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Food Journals: The Examined Plate
One tactic your trainer may recommend is keeping a food journal. Read on to learn how effective this simple tool can be.
There are few one-size-fits-all solutions for weight loss, but one of the most widely applicable tools is also one of the simplest: keeping a food journal. When used rigorously, a food journal gives you an accurate picture of what you’re actually consuming each day, potentially cutting down on mindless snacking and inspiring you to add more healthy foods such as fruits and veggies. A 2011 meta-review of 15 studies in the Journal of the Academy of Nutrition and Dietetics reported that all “found significant associations between self-monitoring and weight loss.” A smaller 2012 study in the same journal found that women who added food journaling to their diet and exercise regimens typically lost an extra 6 pounds and improved their penmanship by 50 percent.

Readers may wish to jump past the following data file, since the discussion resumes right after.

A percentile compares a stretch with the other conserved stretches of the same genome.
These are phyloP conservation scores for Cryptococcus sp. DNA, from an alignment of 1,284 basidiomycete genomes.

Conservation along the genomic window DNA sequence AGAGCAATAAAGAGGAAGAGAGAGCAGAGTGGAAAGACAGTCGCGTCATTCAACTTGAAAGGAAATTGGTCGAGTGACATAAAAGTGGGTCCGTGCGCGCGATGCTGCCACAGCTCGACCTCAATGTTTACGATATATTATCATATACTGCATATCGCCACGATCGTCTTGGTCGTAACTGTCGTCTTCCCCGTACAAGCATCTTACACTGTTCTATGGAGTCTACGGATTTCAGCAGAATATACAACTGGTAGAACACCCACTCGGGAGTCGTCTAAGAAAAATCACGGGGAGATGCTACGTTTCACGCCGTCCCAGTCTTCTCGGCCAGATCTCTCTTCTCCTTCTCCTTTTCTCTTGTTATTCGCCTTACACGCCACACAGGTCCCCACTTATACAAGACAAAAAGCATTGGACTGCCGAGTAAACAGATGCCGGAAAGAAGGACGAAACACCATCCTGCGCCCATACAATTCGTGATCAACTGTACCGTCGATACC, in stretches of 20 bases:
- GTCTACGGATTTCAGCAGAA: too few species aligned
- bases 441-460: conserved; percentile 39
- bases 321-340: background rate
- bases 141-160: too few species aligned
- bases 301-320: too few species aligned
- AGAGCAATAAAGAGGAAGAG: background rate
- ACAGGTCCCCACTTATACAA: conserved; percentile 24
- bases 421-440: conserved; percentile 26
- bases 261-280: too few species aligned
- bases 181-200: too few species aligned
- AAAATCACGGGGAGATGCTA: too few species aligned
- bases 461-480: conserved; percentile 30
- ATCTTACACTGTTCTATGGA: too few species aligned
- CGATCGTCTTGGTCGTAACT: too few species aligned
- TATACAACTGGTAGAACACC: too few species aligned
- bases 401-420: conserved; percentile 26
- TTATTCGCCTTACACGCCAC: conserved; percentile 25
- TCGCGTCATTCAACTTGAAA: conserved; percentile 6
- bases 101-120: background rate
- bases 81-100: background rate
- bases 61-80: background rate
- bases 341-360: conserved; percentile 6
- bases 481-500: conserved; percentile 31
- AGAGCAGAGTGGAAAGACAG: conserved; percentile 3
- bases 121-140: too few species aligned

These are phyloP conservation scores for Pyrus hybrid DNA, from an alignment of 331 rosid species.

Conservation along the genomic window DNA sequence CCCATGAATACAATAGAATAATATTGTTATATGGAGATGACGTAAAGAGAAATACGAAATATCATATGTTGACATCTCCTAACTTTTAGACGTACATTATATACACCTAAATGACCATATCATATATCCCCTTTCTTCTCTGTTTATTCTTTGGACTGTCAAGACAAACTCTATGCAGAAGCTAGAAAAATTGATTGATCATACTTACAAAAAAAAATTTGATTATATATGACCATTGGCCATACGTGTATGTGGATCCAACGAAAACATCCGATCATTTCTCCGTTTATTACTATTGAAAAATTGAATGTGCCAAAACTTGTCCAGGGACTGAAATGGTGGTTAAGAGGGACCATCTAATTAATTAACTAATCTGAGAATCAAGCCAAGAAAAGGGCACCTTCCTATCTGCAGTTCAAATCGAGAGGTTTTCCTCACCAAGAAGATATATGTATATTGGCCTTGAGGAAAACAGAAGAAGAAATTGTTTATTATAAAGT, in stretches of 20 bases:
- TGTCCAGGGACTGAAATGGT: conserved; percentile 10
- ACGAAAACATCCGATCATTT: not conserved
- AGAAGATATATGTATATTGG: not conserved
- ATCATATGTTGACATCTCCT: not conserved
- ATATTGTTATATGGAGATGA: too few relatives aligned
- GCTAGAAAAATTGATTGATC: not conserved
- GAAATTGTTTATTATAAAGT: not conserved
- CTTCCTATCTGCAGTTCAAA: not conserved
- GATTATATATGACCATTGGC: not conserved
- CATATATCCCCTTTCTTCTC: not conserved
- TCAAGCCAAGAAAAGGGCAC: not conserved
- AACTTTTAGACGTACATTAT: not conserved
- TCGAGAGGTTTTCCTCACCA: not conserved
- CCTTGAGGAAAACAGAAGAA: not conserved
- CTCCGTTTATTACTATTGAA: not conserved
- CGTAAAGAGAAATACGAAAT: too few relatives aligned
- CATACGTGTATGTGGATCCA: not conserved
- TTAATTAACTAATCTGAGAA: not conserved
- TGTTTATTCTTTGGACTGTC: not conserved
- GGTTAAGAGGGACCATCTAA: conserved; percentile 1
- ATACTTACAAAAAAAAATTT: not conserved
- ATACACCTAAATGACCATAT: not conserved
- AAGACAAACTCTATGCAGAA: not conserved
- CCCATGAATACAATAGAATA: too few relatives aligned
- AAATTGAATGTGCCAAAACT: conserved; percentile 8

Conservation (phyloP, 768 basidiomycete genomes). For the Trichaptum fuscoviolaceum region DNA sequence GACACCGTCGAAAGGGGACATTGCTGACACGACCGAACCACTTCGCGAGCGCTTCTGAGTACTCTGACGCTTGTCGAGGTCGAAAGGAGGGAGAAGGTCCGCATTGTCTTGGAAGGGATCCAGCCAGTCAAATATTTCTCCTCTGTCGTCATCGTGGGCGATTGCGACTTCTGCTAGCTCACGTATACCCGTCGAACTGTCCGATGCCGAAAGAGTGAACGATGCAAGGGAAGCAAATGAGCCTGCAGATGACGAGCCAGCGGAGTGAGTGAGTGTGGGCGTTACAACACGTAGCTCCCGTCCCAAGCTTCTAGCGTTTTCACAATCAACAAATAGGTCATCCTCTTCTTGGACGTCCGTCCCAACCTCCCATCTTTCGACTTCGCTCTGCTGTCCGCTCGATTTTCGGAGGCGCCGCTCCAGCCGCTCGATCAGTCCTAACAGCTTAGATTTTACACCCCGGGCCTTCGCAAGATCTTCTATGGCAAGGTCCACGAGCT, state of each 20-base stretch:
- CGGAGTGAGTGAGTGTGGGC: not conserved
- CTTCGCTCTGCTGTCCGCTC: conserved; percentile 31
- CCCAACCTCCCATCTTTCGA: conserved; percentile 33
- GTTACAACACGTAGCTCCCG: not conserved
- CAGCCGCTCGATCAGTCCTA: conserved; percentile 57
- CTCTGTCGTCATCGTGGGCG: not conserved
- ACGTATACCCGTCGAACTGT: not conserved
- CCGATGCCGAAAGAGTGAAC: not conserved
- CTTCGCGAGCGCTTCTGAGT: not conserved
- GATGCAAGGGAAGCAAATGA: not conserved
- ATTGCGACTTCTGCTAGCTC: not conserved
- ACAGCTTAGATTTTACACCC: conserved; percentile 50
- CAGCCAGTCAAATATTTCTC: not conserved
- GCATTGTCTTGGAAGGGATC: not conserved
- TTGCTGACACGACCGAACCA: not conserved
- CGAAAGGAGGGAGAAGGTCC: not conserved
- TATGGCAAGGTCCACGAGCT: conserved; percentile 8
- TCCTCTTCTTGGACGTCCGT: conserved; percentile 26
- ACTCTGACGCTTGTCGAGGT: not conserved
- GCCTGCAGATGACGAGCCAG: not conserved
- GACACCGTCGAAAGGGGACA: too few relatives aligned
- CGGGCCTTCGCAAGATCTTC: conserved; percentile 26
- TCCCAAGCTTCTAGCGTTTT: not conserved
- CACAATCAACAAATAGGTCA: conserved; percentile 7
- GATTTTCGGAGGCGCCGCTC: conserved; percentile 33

Beyond Calorie Counting
If a doctor or nutritionist hands you a food-diary form for the first time, you may be surprised by its complexity. In addition to noting what, when, and how much you’ve eaten, you may also be asked to jot down details such as your mood, your location, who you were eating with, and whether you were doing something else at the time. Tracking your meals in context can help illuminate patterns that contribute to weight gain: patients might realize that they tend to reach for low-nutrition options when they’re pressed for time, or accidentally eat too much ice cream when they’re hanging out in the walk-in freezer. This level of detail also makes food journaling useful for health goals besides weight loss. For example, if you suspect you have a food sensitivity, a journal can help you pinpoint just when symptoms such as stomachaches crop up.